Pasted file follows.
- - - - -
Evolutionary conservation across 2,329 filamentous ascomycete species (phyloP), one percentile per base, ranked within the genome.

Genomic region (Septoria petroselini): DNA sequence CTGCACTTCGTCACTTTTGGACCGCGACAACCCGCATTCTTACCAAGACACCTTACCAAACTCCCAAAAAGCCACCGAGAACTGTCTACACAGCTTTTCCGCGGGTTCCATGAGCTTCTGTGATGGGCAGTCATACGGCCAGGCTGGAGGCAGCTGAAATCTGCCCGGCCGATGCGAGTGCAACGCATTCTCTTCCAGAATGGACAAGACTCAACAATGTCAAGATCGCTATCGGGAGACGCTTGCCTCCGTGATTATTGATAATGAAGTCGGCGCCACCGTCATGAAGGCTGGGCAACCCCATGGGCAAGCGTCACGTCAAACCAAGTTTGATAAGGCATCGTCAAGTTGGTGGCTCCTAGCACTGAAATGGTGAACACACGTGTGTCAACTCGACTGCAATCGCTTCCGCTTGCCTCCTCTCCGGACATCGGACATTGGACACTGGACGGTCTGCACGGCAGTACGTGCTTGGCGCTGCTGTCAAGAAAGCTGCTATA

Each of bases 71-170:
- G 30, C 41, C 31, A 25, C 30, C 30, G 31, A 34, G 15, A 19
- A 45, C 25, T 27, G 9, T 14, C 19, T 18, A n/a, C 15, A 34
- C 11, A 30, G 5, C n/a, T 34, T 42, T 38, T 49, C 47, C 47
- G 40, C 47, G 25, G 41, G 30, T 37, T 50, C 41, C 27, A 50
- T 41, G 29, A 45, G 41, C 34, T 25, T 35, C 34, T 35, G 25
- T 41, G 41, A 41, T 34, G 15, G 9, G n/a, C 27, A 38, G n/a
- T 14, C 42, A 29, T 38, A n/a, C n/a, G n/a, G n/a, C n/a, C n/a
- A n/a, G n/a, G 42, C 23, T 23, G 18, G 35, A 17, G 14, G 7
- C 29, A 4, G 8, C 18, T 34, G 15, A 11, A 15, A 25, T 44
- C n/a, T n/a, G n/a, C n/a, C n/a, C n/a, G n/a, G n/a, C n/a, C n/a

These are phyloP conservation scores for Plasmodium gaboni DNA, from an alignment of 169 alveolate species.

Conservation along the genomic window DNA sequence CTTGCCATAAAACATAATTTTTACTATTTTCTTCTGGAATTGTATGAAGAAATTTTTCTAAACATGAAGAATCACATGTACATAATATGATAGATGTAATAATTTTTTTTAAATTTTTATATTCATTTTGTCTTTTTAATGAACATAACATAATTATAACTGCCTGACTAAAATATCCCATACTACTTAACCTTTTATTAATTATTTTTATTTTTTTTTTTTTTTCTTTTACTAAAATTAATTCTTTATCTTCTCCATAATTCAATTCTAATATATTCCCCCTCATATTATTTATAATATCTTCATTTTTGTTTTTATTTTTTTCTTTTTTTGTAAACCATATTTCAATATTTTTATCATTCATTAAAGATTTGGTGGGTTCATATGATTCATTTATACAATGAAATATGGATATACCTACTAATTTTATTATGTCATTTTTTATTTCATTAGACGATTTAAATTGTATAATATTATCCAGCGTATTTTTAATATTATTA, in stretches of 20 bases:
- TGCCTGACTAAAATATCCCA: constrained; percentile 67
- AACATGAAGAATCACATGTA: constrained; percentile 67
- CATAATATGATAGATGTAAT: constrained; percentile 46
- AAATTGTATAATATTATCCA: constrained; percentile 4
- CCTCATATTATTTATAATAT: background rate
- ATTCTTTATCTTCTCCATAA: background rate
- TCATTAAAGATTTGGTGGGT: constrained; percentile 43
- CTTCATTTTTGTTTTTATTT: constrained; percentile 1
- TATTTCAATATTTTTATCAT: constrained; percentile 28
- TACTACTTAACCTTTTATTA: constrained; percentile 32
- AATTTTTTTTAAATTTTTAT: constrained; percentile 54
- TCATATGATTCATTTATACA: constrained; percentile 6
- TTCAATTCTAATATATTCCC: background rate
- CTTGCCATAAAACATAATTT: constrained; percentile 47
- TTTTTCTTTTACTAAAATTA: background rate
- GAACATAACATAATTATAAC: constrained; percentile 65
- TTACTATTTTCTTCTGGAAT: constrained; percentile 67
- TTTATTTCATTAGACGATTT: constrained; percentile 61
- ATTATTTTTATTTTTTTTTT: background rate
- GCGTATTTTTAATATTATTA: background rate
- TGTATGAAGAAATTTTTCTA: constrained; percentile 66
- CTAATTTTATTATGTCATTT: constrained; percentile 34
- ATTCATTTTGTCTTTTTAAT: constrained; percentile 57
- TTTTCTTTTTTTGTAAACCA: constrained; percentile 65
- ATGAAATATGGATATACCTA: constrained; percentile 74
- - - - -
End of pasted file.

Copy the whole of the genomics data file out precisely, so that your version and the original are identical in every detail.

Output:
Evolutionary conservation across 2,329 filamentous ascomycete species (phyloP), one percentile per base, ranked within the genome.

Genomic region (Septoria petroselini): DNA sequence CTGCACTTCGTCACTTTTGGACCGCGACAACCCGCATTCTTACCAAGACACCTTACCAAACTCCCAAAAAGCCACCGAGAACTGTCTACACAGCTTTTCCGCGGGTTCCATGAGCTTCTGTGATGGGCAGTCATACGGCCAGGCTGGAGGCAGCTGAAATCTGCCCGGCCGATGCGAGTGCAACGCATTCTCTTCCAGAATGGACAAGACTCAACAATGTCAAGATCGCTATCGGGAGACGCTTGCCTCCGTGATTATTGATAATGAAGTCGGCGCCACCGTCATGAAGGCTGGGCAACCCCATGGGCAAGCGTCACGTCAAACCAAGTTTGATAAGGCATCGTCAAGTTGGTGGCTCCTAGCACTGAAATGGTGAACACACGTGTGTCAACTCGACTGCAATCGCTTCCGCTTGCCTCCTCTCCGGACATCGGACATTGGACACTGGACGGTCTGCACGGCAGTACGTGCTTGGCGCTGCTGTCAAGAAAGCTGCTATA

Each of bases 71-170:
- G 30, C 41, C 31, A 25, C 30, C 30, G 31, A 34, G 15, A 19
- A 45, C 25, T 27, G 9, T 14, C 19, T 18, A n/a, C 15, A 34
- C 11, A 30, G 5, C n/a, T 34, T 42, T 38, T 49, C 47, C 47
- G 40, C 47, G 25, G 41, G 30, T 37, T 50, C 41, C 27, A 50
- T 41, G 29, A 45, G 41, C 34, T 25, T 35, C 34, T 35, G 25
- T 41, G 41, A 41, T 34, G 15, G 9, G n/a, C 27, A 38, G n/a
- T 14, C 42, A 29, T 38, A n/a, C n/a, G n/a, G n/a, C n/a, C n/a
- A n/a, G n/a, G 42, C 23, T 23, G 18, G 35, A 17, G 14, G 7
- C 29, A 4, G 8, C 18, T 34, G 15, A 11, A 15, A 25, T 44
- C n/a, T n/a, G n/a, C n/a, C n/a, C n/a, G n/a, G n/a, C n/a, C n/a

These are phyloP conservation scores for Plasmodium gaboni DNA, from an alignment of 169 alveolate species.

Conservation along the genomic window DNA sequence CTTGCCATAAAACATAATTTTTACTATTTTCTTCTGGAATTGTATGAAGAAATTTTTCTAAACATGAAGAATCACATGTACATAATATGATAGATGTAATAATTTTTTTTAAATTTTTATATTCATTTTGTCTTTTTAATGAACATAACATAATTATAACTGCCTGACTAAAATATCCCATACTACTTAACCTTTTATTAATTATTTTTATTTTTTTTTTTTTTTCTTTTACTAAAATTAATTCTTTATCTTCTCCATAATTCAATTCTAATATATTCCCCCTCATATTATTTATAATATCTTCATTTTTGTTTTTATTTTTTTCTTTTTTTGTAAACCATATTTCAATATTTTTATCATTCATTAAAGATTTGGTGGGTTCATATGATTCATTTATACAATGAAATATGGATATACCTACTAATTTTATTATGTCATTTTTTATTTCATTAGACGATTTAAATTGTATAATATTATCCAGCGTATTTTTAATATTATTA, in stretches of 20 bases:
- TGCCTGACTAAAATATCCCA: constrained; percentile 67
- AACATGAAGAATCACATGTA: constrained; percentile 67
- CATAATATGATAGATGTAAT: constrained; percentile 46
- AAATTGTATAATATTATCCA: constrained; percentile 4
- CCTCATATTATTTATAATAT: background rate
- ATTCTTTATCTTCTCCATAA: background rate
- TCATTAAAGATTTGGTGGGT: constrained; percentile 43
- CTTCATTTTTGTTTTTATTT: constrained; percentile 1
- TATTTCAATATTTTTATCAT: constrained; percentile 28
- TACTACTTAACCTTTTATTA: constrained; percentile 32
- AATTTTTTTTAAATTTTTAT: constrained; percentile 54
- TCATATGATTCATTTATACA: constrained; percentile 6
- TTCAATTCTAATATATTCCC: background rate
- CTTGCCATAAAACATAATTT: constrained; percentile 47
- TTTTTCTTTTACTAAAATTA: background rate
- GAACATAACATAATTATAAC: constrained; percentile 65
- TTACTATTTTCTTCTGGAAT: constrained; percentile 67
- TTTATTTCATTAGACGATTT: constrained; percentile 61
- ATTATTTTTATTTTTTTTTT: background rate
- GCGTATTTTTAATATTATTA: background rate
- TGTATGAAGAAATTTTTCTA: constrained; percentile 66
- CTAATTTTATTATGTCATTT: constrained; percentile 34
- ATTCATTTTGTCTTTTTAAT: constrained; percentile 57
- TTTTCTTTTTTTGTAAACCA: constrained; percentile 65
- ATGAAATATGGATATACCTA: constrained; percentile 74